Background: We proposed that Fusobacterium varium is one of the causative agents in ulcerative colitis.
Aim: To examine the efficacy of antibiotic combination therapy against F. varium and to investigate the mucosa-associated bacteria before and after the therapy using a new molecular approach.
Methods: Twenty patients with ulcerative colitis were randomly assigned into the antibiotic treatment group (amoxicillin, tetracycline and metronidazole for 2 weeks) and no-antibiotics group. Clinical assessment, colonoscopic and histological evaluations were performed at 0 and 3-5 months after the treatment. DNA from mucosal bacteria was isolated from biopsy specimens. We investigated the mucosa-associated bacterial components by terminal restriction fragment length polymorphism with the restriction enzyme HhaI and MspI, and quantified the change in the number of bacteria by real-time polymerase chain reaction. Immunohistochemical detection of F. varium in biopsy specimens was also performed.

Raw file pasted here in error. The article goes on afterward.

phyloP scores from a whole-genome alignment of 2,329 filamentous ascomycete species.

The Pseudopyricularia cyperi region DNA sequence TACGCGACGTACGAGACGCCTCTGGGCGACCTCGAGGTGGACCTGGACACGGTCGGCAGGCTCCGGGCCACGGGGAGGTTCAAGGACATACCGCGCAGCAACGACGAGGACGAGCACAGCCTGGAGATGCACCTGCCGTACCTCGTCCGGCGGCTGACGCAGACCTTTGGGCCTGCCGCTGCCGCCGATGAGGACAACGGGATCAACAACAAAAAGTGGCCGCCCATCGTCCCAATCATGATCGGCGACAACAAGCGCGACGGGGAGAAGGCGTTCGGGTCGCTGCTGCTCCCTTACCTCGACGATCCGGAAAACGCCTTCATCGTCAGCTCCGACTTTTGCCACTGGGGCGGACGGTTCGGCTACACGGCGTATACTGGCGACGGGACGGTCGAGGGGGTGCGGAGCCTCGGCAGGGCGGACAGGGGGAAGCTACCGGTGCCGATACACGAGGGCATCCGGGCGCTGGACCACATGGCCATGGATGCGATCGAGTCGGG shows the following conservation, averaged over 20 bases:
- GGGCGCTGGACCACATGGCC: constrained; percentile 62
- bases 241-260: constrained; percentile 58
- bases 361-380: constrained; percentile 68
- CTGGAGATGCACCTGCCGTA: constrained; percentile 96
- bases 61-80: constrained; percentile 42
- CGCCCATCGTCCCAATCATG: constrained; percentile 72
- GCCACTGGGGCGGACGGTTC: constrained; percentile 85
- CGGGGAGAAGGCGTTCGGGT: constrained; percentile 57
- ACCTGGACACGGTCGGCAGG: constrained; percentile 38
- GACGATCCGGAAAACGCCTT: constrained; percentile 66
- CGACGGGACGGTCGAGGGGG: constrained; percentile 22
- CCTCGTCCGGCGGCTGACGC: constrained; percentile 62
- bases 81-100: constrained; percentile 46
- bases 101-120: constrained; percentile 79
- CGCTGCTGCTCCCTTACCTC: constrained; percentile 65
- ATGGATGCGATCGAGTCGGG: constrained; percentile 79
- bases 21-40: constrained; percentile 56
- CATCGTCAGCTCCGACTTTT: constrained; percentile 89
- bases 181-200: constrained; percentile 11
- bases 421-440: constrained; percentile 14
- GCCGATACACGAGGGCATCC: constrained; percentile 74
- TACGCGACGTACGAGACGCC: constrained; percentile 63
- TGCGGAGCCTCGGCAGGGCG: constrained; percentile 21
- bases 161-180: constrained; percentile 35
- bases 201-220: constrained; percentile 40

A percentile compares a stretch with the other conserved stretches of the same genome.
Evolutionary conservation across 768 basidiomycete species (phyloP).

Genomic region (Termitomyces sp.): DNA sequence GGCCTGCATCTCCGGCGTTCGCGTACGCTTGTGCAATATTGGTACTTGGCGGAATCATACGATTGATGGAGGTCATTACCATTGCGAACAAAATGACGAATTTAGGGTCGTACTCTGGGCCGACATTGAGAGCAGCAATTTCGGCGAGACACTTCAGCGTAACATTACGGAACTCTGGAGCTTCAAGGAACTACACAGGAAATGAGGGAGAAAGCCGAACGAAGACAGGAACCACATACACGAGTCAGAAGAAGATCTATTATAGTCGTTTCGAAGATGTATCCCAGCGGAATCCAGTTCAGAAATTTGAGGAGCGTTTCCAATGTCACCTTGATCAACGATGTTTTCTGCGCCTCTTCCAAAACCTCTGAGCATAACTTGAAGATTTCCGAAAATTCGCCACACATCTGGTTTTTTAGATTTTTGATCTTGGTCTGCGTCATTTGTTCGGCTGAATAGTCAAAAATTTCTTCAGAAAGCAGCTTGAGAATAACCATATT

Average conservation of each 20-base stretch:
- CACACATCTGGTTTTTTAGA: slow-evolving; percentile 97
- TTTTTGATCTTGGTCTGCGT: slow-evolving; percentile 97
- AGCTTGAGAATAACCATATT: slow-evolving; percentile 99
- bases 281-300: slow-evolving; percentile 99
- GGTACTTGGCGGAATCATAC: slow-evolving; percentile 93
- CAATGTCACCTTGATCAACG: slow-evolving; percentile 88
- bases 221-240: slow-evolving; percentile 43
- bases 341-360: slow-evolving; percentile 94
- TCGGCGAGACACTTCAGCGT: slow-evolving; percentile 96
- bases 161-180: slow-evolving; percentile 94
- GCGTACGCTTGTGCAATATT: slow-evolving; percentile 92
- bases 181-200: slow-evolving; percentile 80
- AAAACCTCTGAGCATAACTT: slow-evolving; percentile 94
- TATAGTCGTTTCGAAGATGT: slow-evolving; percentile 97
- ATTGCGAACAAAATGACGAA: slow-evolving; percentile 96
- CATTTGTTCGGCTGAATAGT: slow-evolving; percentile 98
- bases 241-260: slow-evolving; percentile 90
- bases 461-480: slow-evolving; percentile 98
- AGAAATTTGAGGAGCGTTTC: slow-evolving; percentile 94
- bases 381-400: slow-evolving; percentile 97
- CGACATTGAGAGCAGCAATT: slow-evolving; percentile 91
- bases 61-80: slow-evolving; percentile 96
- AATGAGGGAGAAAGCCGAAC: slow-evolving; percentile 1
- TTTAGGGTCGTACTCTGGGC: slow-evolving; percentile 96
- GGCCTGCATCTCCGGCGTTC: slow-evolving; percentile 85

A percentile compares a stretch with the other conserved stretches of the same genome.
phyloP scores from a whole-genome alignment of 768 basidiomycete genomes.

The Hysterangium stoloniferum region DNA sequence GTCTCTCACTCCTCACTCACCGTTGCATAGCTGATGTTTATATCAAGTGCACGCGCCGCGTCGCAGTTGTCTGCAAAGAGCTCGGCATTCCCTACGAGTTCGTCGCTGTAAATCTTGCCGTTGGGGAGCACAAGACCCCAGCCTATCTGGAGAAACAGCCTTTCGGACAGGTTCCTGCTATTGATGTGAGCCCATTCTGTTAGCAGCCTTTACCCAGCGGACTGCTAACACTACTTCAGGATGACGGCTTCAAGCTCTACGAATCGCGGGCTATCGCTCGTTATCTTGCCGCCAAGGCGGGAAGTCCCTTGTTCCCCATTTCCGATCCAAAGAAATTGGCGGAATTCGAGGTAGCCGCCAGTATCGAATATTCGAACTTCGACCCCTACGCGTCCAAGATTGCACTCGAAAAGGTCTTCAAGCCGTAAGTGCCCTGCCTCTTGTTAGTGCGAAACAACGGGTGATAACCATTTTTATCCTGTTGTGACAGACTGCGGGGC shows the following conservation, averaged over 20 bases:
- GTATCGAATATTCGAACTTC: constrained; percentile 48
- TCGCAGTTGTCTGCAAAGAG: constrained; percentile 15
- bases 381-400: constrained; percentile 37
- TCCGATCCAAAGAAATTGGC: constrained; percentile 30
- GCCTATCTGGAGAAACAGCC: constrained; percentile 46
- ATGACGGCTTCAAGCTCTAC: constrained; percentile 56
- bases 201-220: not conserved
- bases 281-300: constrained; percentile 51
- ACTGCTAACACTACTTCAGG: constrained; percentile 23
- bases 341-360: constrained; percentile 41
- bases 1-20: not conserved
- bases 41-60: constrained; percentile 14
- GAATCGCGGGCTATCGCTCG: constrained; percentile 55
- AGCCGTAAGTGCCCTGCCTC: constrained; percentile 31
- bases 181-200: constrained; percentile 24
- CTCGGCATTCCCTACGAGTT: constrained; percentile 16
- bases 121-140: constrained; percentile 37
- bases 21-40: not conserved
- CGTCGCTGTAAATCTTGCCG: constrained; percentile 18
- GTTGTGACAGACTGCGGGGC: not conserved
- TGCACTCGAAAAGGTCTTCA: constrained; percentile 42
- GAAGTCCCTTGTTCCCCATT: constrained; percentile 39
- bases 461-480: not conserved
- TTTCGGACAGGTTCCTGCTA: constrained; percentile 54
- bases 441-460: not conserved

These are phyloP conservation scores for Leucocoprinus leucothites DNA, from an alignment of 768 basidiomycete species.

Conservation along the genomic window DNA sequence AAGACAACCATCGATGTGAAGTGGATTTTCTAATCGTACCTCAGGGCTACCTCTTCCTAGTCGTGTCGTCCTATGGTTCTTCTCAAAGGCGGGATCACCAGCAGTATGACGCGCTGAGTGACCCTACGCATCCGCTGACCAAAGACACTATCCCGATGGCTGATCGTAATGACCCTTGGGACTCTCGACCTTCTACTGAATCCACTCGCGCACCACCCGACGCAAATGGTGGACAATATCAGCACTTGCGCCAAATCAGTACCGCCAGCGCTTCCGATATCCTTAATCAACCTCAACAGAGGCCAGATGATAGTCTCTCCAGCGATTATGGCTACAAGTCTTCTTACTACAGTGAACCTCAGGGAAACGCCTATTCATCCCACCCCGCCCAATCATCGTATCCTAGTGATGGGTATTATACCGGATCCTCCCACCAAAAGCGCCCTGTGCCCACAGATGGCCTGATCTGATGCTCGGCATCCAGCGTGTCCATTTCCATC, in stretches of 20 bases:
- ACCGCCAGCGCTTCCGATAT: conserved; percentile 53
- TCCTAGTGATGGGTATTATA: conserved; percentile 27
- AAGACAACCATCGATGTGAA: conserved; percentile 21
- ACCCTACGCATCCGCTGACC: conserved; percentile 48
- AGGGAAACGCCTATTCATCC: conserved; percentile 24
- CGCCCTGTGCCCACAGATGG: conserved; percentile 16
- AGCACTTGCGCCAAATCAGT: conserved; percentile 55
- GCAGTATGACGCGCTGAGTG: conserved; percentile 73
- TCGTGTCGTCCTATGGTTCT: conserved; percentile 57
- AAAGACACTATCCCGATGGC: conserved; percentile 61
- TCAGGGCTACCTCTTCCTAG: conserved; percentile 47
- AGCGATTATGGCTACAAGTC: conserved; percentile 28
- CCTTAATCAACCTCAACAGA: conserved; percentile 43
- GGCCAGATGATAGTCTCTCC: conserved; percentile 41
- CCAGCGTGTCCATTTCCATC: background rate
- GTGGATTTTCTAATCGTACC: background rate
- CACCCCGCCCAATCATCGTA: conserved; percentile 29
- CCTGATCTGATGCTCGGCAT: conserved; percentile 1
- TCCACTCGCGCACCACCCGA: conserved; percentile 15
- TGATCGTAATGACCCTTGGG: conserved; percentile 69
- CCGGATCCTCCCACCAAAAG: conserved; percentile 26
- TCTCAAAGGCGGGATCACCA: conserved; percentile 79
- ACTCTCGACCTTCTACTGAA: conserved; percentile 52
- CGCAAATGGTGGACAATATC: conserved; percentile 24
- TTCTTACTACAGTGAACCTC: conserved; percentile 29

Results: After the treatment, the clinical assessment, colonoscopic and histological scores improved in the antibiotic group compared with the control group. Three peaks of terminal restriction fragment length polymorphism decreased after treatment only in the antibiotic group. Eubacterium rectale, Dorea formicigenerans, Clostridium clostridioforme and F. varium were included in these peaks. Based on the real-time polymerase chain reaction study, only F. varium was significantly reduced after treatment. In the immunostaining, post-treatment scores in treatment group were significantly lower than that in control group.
Conclusions: Antibiotics combination therapy was effective for ulcerative colitis. The number of mucosa-associated F. varium significantly decreased after the treatment.